Towards the end of the thirteenth century there appeared for the first time on buildings
in England a new shape of pointed arch, each side of which consists of two contrasting
curves. Its introduction led to a new, curvilinear style of architecture.
It is not easy to construct and is not very strong as a support, so it is mostly
seen on ‘blind’ archways, tombs, wooden screens and small windows, or else as a decorative
feature over an archway. It seems that it was used mainly for ornamental rather
than for structural reasons.
Nobody seems to have solved the mystery of where the idea of an ogee arch came from.
Examples elsewhere earlier than those found in East Anglia which could suggest a
source of inspiration are hard to find. However, there are a few early examples
surviving in Russia (such as one near a place called Tzarkoe Selo) where they are
seen alongside onion-shaped domes. Many old churches there that have ogee-shaped
features are built of timber, and it happens that the ogee arch has sometimes been
called the keel arch because it resembles the section of a boat, including its keel
and hull, but in reverse. A possibility is that the idea for the ogee shape stems
from a tradition in working with wood.
The above picture shows ogee arch decoration on the front of the Great Gate at Bury
St. Edmunds, which was one of the entrances to the Benedictine Monastery there. Although
the ogee arch is purely decorative, the Gate itself was built for defence purposes,
evidenced by the narrow slits behind some of the niches. The Gate is now a scheduled
Grade 1 monument. The lower part was finished in 1346.
This elaborate canopy with ogee arches on pendants can be seen in the church of St.
Peter and St. Paul at East Harling in Norfolk. The underside of the canopy has a
vaulted ceiling, under which lies a monument to Sir William Chamberlain who died
Below is a picture of a turret with a Russian-style cap at Beccles Church in Suffolk.
The picture above shows the elaborately carved ogee arch over the tomb in Wingfield
Church in Suffolk of Sir John Wingfield who died in 1361.
Notice the cusps and subcusps under the arch.
Below shows an ogee arch over one of the doors at St. Peter Mancroft Church in Norwich.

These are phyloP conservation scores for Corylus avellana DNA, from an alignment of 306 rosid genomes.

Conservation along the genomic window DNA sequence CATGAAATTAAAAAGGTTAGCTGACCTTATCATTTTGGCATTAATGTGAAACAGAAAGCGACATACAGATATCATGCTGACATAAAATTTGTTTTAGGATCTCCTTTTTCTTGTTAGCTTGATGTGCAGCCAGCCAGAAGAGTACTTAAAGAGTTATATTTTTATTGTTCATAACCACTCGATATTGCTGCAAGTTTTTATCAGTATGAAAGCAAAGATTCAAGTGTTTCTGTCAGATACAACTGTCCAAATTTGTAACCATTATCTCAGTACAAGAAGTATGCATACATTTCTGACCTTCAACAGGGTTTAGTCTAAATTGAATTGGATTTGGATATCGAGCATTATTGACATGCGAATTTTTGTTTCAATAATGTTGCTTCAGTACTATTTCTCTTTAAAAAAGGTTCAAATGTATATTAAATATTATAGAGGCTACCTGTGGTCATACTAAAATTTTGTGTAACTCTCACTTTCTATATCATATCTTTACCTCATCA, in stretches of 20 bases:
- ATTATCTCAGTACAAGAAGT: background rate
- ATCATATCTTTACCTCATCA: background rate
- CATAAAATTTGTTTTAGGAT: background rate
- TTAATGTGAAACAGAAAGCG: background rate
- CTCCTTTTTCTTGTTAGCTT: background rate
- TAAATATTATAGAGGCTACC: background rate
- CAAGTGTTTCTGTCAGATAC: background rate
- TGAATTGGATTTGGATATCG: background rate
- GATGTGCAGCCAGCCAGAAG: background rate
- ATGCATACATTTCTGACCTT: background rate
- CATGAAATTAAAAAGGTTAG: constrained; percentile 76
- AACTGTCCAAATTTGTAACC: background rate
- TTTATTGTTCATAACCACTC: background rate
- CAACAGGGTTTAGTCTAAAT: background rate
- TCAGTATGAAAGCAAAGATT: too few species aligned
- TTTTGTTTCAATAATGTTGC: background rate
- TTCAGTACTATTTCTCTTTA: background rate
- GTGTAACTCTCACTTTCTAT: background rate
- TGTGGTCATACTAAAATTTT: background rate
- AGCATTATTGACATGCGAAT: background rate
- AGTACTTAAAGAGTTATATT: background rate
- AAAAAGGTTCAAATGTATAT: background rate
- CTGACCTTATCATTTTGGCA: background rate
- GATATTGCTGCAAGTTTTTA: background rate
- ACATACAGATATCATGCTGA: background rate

Above, right: One of the doorways at St. Margaret’s Church at Cley-next-the Sea
n north Norfolk. It is shaped with an ogee arch and hood-mould and is cusped and
subcusped in stone.
Below left: an ogee-shaped window on a house at Brockdish in Norfolk.
Below, right: ogee-style windows on a building in King’s Lynn in Norfolk, which was
designed by Tree and Price of London.
Below left is a good example of ogee shapes in ironwork. The photo shows a close-up
of the porch gates at Finningham Church in Suffolk. Below right and below centre
are modern buildings with ogee-shaped roofs at Lowestoft. The smaller building is
a refreshment kiosk and the larger building is a glass pavilion.
The red walls of this house near Flixton in the Waveney Valley help to give emphasis
to the white-painted ogee-shaped windows. (Below)
This brick-built ogee-shaped porch, which dates from 1685, is at Letheringham Church
Wooden screen gate at Breckles Church in Norfolk with ogee-shaped top.
Wooden pulpit with ogee-shaped decoration in the church at Covehithe on the Suffolk
This parclose screen, which divides off one of two chapels, is at St. Mary’s Church,
Dennington, in Suffolk. Dating from about 1450, it is complete and well-preserved
with original lofts intact and colouring that was renewed in 1845. The ogee shapes
are very elaborately adorned with cusps and crocketing.
Other examples of ogee-shaped work in East Anglia, include:
Brasswork with ogee shapes incorporated in the design is what remains of a memorial
to Sir John Howard and his wife Alice Tendring in Stoke-by-Nayland Church in Suffolk.
Alice was the daughter of Sir William Tendring who has a brass memorial in the same
church depicting him in his full armour. Sir John Howard was the ancestor of the
Dukes of Norfolk.
There are ogee arch doorways at Caston, Dickleburgh, Elsing and Wheatacre churches
The octagonal font at Walsham-le-Willows church in Suffolk has ogee-shaped arches
with leaf crockets and a finial at the top which is flanked by foliage. There is
a band of little faces of animals around the top of the richly-traceried panels of
the bowl. It dates from the first half of the fourteenth century, and is almost
identical to one in Rattlesdon Church.
The screen in the Harling Chapel at East Harling Church in Norfolk has ogee arches.
It has its original colour, a fan canopy, tracery tipped with roses, and much heraldry.
In the spandrels there are carvings of figures and faces, and in the panels there
are birds, owls, dragons, men and a squirrel eating a nut.
The fourteenth century rood screen beneath the chancel arch at St. Mary’s Church
at Grundisburgh in Suffolk has been carefully restored. It has elegant ogee arches
and openwork tracery, embellished with leaf-crockets.
Pulpit with ogee-shaped decoration at Gissing Church in Norfolk.
This fifteenth century wooden screen with ogee-shaped decoration is at Walsham-le-Willows
Church in Suffolk.
Ogee-shaped decoration on this painted wooden medieval screen is at Tivetdhall Church